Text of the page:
due diligence

Caveat Emptor - buyer beware

In the aftermath of the Love Canal dump site debacle in 1980, Congress enacted the Comprehensive Environmental Response Compensation and Liability Act (CERCLA) - commonly known as the Superfund Law. Under this law, any owner or operator of a contaminated site is held strictly liable for cleaning up the site. Strict liability means all government has to do is to show that you are the land owner.

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s law put landowners who unknowingly purchased contaminated property at risk for the clean up costs. In 1992, Congress amended the Superfund Law to include an “innocent Land Owner” defense (ILO) against Superfund liability. ILO defense basically says that if a purchaser conducts environmental due diligence BEFORE completing the sale, he will get some protection from Superfund liability if the commercial property he purchases turns out to be contaminated.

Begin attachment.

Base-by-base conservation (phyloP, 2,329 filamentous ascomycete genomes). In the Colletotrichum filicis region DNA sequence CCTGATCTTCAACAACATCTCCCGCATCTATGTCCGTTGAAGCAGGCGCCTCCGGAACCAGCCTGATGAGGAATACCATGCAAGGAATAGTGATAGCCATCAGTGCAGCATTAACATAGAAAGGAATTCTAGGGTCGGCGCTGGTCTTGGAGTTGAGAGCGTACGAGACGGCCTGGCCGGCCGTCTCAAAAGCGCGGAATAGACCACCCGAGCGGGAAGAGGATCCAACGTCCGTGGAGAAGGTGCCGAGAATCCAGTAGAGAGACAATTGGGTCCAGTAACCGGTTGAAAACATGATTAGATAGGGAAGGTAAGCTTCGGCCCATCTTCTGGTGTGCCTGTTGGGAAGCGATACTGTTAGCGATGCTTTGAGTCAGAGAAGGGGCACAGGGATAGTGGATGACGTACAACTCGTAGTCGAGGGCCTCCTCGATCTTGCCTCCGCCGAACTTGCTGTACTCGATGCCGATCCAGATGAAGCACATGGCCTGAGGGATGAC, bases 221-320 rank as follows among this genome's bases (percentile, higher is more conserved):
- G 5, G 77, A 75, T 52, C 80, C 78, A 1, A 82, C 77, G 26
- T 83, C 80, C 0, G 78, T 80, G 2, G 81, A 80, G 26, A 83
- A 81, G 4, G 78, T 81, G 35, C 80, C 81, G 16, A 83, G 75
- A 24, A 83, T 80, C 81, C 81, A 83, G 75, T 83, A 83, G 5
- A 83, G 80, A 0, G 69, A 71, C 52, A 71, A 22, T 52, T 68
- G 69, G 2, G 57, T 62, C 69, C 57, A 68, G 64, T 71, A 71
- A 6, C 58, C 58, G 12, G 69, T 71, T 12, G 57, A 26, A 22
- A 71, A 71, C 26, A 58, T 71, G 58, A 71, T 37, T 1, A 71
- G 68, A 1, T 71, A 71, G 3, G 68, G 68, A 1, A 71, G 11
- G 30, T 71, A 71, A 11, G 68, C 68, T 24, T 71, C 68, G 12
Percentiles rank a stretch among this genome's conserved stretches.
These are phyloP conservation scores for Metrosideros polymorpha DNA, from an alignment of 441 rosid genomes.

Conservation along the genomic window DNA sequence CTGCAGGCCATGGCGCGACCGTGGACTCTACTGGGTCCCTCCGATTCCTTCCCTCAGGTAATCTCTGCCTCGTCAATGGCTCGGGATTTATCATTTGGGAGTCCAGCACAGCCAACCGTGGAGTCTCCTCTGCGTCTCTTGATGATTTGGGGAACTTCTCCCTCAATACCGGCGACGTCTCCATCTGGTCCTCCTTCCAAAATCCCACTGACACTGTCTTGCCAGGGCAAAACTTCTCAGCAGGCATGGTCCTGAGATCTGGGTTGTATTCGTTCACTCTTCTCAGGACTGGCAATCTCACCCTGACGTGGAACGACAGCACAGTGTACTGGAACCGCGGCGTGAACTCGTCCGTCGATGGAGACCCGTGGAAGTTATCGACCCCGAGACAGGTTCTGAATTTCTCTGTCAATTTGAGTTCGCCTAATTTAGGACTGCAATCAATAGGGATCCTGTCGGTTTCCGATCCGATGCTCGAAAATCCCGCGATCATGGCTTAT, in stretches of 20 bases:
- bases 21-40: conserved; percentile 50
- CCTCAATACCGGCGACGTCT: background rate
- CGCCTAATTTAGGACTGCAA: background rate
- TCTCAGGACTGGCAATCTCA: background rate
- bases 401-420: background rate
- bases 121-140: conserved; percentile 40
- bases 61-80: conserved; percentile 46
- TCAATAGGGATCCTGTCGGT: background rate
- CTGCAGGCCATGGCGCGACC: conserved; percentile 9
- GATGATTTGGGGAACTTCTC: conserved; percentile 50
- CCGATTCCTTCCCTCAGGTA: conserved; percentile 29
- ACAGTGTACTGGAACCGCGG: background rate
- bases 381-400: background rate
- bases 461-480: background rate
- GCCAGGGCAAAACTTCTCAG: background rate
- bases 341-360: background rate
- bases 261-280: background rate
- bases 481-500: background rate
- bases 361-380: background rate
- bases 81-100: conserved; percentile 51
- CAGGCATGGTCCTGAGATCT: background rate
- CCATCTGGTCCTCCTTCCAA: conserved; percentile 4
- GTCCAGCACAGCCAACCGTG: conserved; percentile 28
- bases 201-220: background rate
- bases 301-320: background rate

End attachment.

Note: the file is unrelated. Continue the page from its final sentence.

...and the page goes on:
The due diligence process for the prospective land owner is codified in the Federal Regulations as All Appropriate Inquiries (AAI). AAI is also commonly referred to as Phase 1 Environmental Assessment. To qualify for the exemption, the AAI must be performed by an Environmental Professional (EP) or under his direct supervision. The qualifications of an EP are also codified in the federal regulations.

The AAI requires the following:

  • Interviews with past and present owners, operators and occupants;
  • Reviews of historical sources of information;